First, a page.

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Talent management: Finding a cost-effective solution

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Cost-effective solutions

Sue Lingard explains how employers can invest in cost-effective talent management solutions that allow HR more time to manage people rather than paper.


The changing labour landscape

Today, talent management is fast becoming the top of everyone’s agenda. All companies face the challenges of an increasingly competitive labour market. For many, job opportunities are the click of a mouse away, and net-savvy head hunters can quickly track down your key staff. Fewer young people are entering the workforce in Western Europe, and more people are retiring. In addition many HR departments are finding that the younger workforce, (people born after 1980) demand a better work-life balance, more challenging roles, good managers and higher rewards – and will leave if they don’t get it.

New approaches to talent management

Many companies have traditionally focused their talent management activities around prominent high flyers or key positions in the organisation. However, talent can be found at all levels of the organisation – indeed many would argue that for talent management to be successful it needs to drive through the business to reach all employees.

“Talent can be found at all levels of the organisation – indeed many would argue that for talent management to be successful it needs to drive through the business to reach all employees.”

It is now recognised that it also needs to involve every level of management. It’s important that business unit managers do not block or hoard talent, but promote and share it and can collaborate with colleagues across the organisation.

Similarly, it is increasingly important that employees are involved in the process. If you give them visibility of opportunities across the organisation (and let them become actively involved in managing their own careers) you gain a more committed and engaged workforce.

Administrative overload

One of the challenges that the HR department faces in many companies is the momentous task of managing the processes and information needed for effective talent management.

Even a relatively simple process like succession planning can demand that you hold detailed information on hundreds, if not thousands of employees. Consider the numbers – if you have 50 key positions (with incumbents) to track, and five possible candidates for each position, you have several hundred people for whom you need to hold and manage detailed information. If your talent pool consists of several thousand, it is impossible to manage without a system.

Performance and competency management, a critical foundation for talent management, is equally demanding. Paper or computer-based forms work as a mechanism for gathering data, but fall short when it comes to talent management.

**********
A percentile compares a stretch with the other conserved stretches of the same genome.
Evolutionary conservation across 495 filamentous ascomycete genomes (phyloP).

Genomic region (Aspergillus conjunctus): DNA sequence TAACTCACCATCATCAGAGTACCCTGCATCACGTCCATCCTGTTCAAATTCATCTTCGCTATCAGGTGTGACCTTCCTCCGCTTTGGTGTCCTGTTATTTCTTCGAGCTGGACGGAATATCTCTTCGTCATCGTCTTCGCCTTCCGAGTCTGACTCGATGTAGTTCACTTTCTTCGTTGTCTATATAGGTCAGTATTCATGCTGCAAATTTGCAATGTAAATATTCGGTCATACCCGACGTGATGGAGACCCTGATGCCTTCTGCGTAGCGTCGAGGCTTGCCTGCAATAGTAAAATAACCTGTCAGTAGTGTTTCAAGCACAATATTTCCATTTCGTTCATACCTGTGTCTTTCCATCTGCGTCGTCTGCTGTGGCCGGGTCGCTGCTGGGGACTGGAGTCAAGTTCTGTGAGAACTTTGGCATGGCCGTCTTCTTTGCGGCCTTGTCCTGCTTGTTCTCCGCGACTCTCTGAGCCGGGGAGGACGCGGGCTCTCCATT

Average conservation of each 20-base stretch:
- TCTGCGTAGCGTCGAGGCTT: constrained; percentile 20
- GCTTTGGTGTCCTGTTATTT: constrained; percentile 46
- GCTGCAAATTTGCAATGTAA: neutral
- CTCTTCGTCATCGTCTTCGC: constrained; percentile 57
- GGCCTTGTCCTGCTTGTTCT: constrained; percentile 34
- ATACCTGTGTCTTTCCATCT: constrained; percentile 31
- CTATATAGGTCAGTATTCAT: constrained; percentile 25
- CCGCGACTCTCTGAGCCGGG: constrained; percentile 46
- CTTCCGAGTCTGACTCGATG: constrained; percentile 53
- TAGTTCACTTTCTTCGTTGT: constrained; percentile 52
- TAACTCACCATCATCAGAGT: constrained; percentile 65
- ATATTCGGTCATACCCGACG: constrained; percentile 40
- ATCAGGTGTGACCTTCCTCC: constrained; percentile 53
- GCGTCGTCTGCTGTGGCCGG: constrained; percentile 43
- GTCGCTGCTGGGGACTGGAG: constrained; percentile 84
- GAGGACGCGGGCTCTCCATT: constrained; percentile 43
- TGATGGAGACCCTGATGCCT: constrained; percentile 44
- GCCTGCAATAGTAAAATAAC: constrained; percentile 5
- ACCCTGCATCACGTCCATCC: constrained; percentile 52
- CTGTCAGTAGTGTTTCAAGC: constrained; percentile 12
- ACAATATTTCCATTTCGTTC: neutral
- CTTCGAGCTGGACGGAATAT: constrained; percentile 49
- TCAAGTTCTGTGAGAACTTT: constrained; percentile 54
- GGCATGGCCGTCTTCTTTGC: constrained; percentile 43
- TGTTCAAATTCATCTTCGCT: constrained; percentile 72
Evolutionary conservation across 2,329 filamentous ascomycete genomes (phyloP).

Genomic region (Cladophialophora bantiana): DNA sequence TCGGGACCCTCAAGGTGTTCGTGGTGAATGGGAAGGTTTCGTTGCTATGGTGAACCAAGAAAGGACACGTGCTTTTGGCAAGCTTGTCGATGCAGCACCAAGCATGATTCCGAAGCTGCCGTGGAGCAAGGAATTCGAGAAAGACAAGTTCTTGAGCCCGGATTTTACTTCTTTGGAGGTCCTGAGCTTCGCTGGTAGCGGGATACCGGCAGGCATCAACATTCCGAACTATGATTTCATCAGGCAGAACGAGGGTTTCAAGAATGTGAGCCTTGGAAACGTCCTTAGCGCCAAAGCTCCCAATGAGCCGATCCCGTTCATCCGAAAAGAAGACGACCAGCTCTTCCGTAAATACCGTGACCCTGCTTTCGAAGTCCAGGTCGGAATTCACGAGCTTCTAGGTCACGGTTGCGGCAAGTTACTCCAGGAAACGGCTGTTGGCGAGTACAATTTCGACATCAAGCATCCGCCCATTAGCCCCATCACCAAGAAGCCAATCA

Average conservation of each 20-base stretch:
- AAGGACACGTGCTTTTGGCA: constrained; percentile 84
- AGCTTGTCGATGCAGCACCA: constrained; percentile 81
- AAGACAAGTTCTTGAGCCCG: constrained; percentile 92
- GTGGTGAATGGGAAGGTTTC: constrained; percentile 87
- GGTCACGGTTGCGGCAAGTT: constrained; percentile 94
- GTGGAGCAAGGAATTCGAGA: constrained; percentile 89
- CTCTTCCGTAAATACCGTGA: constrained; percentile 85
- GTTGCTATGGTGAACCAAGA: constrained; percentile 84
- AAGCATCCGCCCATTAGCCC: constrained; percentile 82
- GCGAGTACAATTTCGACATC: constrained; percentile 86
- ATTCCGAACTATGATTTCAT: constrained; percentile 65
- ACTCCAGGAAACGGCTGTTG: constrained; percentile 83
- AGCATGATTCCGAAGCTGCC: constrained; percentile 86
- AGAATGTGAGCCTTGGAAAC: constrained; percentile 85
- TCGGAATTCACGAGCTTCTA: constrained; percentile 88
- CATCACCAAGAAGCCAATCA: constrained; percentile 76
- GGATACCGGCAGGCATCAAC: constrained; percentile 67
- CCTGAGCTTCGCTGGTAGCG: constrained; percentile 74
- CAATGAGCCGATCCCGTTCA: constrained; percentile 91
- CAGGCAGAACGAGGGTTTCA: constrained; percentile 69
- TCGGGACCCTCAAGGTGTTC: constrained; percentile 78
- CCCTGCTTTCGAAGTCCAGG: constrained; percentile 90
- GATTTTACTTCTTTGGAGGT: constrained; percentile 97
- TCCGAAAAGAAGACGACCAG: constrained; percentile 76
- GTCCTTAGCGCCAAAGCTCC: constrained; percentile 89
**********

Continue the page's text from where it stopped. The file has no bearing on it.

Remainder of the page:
Unless performance data is held in an easily accessible system it’s almost impossible to use the information to drive other key talent management activities, such as development or career planning. Managers can’t easily see the training, performance or career history of those in their team, so may find it difficult to understand how best to develop or manage them.

HR can’t quickly relate competencies or performance to individual training needs or to the requirements of the business. It is just too time-consuming and costly to collate and make use of the information.

Cost-effective solutions

Today’s technologies are changing all that. HR systems built around web and workflow technologies are both easier and cheaper to deploy and can be rolled out enterprise wide. Tools that may only have been available to a few HR professionals in the past can now be accessed by line managers and employees across the business.

Significantly, workflow is reducing administrative overheads, automating manual processes, from submitting absence requests to orchestrating the annual appraisal process, and giving HR more time to manage people rather than paper.

New trends in talent technology

Larger companies have long recognised the importance of succession and talent management and have been able to invest in systems to support them. However, the reach of these applications was limited by the underlying client/server technology, which made them very expensive to deploy and maintain outside of the central HR department.

“Tools that may only have been available to a few HR professionals in the past can now be accessed by line managers and employees across the business.”

With the adoption of internet technologies came an explosion of web-based ‘best of breed’ applications designed to address specific talent management processes, including employee performance management, succession and career planning, online learning, compensation planning and recruitment.